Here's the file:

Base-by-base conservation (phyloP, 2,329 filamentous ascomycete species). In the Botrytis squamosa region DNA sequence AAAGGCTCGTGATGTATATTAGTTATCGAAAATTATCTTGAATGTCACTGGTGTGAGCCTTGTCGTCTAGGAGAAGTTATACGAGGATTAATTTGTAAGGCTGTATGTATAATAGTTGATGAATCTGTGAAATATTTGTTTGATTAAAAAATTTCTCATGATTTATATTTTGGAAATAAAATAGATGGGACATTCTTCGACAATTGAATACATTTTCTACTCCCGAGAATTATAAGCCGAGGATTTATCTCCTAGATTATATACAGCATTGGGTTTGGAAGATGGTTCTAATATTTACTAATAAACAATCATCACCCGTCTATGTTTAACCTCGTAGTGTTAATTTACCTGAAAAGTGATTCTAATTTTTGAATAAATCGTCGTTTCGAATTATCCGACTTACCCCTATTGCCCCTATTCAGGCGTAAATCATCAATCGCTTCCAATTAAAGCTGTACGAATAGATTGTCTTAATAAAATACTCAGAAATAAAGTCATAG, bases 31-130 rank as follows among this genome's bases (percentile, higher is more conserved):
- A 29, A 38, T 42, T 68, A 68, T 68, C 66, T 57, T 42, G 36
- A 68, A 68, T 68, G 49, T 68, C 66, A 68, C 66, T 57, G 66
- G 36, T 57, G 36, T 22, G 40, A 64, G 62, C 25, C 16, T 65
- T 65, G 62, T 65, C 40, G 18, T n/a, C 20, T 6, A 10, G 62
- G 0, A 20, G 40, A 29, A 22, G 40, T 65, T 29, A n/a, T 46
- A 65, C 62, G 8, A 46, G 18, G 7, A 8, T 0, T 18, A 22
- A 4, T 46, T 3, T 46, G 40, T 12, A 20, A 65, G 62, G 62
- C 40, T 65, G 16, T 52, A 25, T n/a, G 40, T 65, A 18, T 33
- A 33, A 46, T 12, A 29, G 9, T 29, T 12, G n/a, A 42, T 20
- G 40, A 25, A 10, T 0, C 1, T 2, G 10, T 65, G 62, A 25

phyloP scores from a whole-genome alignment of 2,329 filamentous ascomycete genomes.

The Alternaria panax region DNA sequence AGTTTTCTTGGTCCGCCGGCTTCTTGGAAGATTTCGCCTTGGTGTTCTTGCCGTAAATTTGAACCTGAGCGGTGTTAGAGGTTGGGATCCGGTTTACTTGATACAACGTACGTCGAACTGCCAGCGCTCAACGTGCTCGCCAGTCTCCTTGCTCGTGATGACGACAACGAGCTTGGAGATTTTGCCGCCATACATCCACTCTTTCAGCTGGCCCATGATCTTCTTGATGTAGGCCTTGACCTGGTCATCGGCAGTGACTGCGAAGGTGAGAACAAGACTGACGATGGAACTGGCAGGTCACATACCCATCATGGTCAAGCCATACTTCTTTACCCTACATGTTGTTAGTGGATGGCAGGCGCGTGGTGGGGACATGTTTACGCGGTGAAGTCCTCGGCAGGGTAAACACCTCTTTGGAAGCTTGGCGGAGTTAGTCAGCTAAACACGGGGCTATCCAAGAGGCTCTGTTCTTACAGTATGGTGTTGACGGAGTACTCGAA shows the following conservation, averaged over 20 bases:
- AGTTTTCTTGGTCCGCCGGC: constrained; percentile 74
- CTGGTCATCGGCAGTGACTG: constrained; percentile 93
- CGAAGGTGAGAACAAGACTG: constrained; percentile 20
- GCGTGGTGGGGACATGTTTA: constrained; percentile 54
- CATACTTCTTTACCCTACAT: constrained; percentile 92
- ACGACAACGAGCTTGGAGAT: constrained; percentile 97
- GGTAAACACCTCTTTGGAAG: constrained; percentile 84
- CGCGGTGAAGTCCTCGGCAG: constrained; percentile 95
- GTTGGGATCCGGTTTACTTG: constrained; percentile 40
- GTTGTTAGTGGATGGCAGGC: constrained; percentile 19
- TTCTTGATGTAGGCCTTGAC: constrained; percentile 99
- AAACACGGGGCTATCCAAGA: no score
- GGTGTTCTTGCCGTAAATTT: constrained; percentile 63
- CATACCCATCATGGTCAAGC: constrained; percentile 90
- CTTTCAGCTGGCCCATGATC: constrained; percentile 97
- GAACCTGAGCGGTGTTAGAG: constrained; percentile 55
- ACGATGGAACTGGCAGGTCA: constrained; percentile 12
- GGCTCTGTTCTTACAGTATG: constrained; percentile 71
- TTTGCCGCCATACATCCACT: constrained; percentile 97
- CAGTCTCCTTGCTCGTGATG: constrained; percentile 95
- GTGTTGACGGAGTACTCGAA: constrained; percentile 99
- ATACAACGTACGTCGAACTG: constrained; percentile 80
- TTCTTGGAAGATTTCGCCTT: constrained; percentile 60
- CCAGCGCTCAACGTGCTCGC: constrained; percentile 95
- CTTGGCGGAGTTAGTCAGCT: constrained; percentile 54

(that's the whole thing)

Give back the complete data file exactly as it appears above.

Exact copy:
Base-by-base conservation (phyloP, 2,329 filamentous ascomycete species). In the Botrytis squamosa region DNA sequence AAAGGCTCGTGATGTATATTAGTTATCGAAAATTATCTTGAATGTCACTGGTGTGAGCCTTGTCGTCTAGGAGAAGTTATACGAGGATTAATTTGTAAGGCTGTATGTATAATAGTTGATGAATCTGTGAAATATTTGTTTGATTAAAAAATTTCTCATGATTTATATTTTGGAAATAAAATAGATGGGACATTCTTCGACAATTGAATACATTTTCTACTCCCGAGAATTATAAGCCGAGGATTTATCTCCTAGATTATATACAGCATTGGGTTTGGAAGATGGTTCTAATATTTACTAATAAACAATCATCACCCGTCTATGTTTAACCTCGTAGTGTTAATTTACCTGAAAAGTGATTCTAATTTTTGAATAAATCGTCGTTTCGAATTATCCGACTTACCCCTATTGCCCCTATTCAGGCGTAAATCATCAATCGCTTCCAATTAAAGCTGTACGAATAGATTGTCTTAATAAAATACTCAGAAATAAAGTCATAG, bases 31-130 rank as follows among this genome's bases (percentile, higher is more conserved):
- A 29, A 38, T 42, T 68, A 68, T 68, C 66, T 57, T 42, G 36
- A 68, A 68, T 68, G 49, T 68, C 66, A 68, C 66, T 57, G 66
- G 36, T 57, G 36, T 22, G 40, A 64, G 62, C 25, C 16, T 65
- T 65, G 62, T 65, C 40, G 18, T n/a, C 20, T 6, A 10, G 62
- G 0, A 20, G 40, A 29, A 22, G 40, T 65, T 29, A n/a, T 46
- A 65, C 62, G 8, A 46, G 18, G 7, A 8, T 0, T 18, A 22
- A 4, T 46, T 3, T 46, G 40, T 12, A 20, A 65, G 62, G 62
- C 40, T 65, G 16, T 52, A 25, T n/a, G 40, T 65, A 18, T 33
- A 33, A 46, T 12, A 29, G 9, T 29, T 12, G n/a, A 42, T 20
- G 40, A 25, A 10, T 0, C 1, T 2, G 10, T 65, G 62, A 25

phyloP scores from a whole-genome alignment of 2,329 filamentous ascomycete genomes.

The Alternaria panax region DNA sequence AGTTTTCTTGGTCCGCCGGCTTCTTGGAAGATTTCGCCTTGGTGTTCTTGCCGTAAATTTGAACCTGAGCGGTGTTAGAGGTTGGGATCCGGTTTACTTGATACAACGTACGTCGAACTGCCAGCGCTCAACGTGCTCGCCAGTCTCCTTGCTCGTGATGACGACAACGAGCTTGGAGATTTTGCCGCCATACATCCACTCTTTCAGCTGGCCCATGATCTTCTTGATGTAGGCCTTGACCTGGTCATCGGCAGTGACTGCGAAGGTGAGAACAAGACTGACGATGGAACTGGCAGGTCACATACCCATCATGGTCAAGCCATACTTCTTTACCCTACATGTTGTTAGTGGATGGCAGGCGCGTGGTGGGGACATGTTTACGCGGTGAAGTCCTCGGCAGGGTAAACACCTCTTTGGAAGCTTGGCGGAGTTAGTCAGCTAAACACGGGGCTATCCAAGAGGCTCTGTTCTTACAGTATGGTGTTGACGGAGTACTCGAA shows the following conservation, averaged over 20 bases:
- AGTTTTCTTGGTCCGCCGGC: constrained; percentile 74
- CTGGTCATCGGCAGTGACTG: constrained; percentile 93
- CGAAGGTGAGAACAAGACTG: constrained; percentile 20
- GCGTGGTGGGGACATGTTTA: constrained; percentile 54
- CATACTTCTTTACCCTACAT: constrained; percentile 92
- ACGACAACGAGCTTGGAGAT: constrained; percentile 97
- GGTAAACACCTCTTTGGAAG: constrained; percentile 84
- CGCGGTGAAGTCCTCGGCAG: constrained; percentile 95
- GTTGGGATCCGGTTTACTTG: constrained; percentile 40
- GTTGTTAGTGGATGGCAGGC: constrained; percentile 19
- TTCTTGATGTAGGCCTTGAC: constrained; percentile 99
- AAACACGGGGCTATCCAAGA: no score
- GGTGTTCTTGCCGTAAATTT: constrained; percentile 63
- CATACCCATCATGGTCAAGC: constrained; percentile 90
- CTTTCAGCTGGCCCATGATC: constrained; percentile 97
- GAACCTGAGCGGTGTTAGAG: constrained; percentile 55
- ACGATGGAACTGGCAGGTCA: constrained; percentile 12
- GGCTCTGTTCTTACAGTATG: constrained; percentile 71
- TTTGCCGCCATACATCCACT: constrained; percentile 97
- CAGTCTCCTTGCTCGTGATG: constrained; percentile 95
- GTGTTGACGGAGTACTCGAA: constrained; percentile 99
- ATACAACGTACGTCGAACTG: constrained; percentile 80
- TTCTTGGAAGATTTCGCCTT: constrained; percentile 60
- CCAGCGCTCAACGTGCTCGC: constrained; percentile 95
- CTTGGCGGAGTTAGTCAGCT: constrained; percentile 54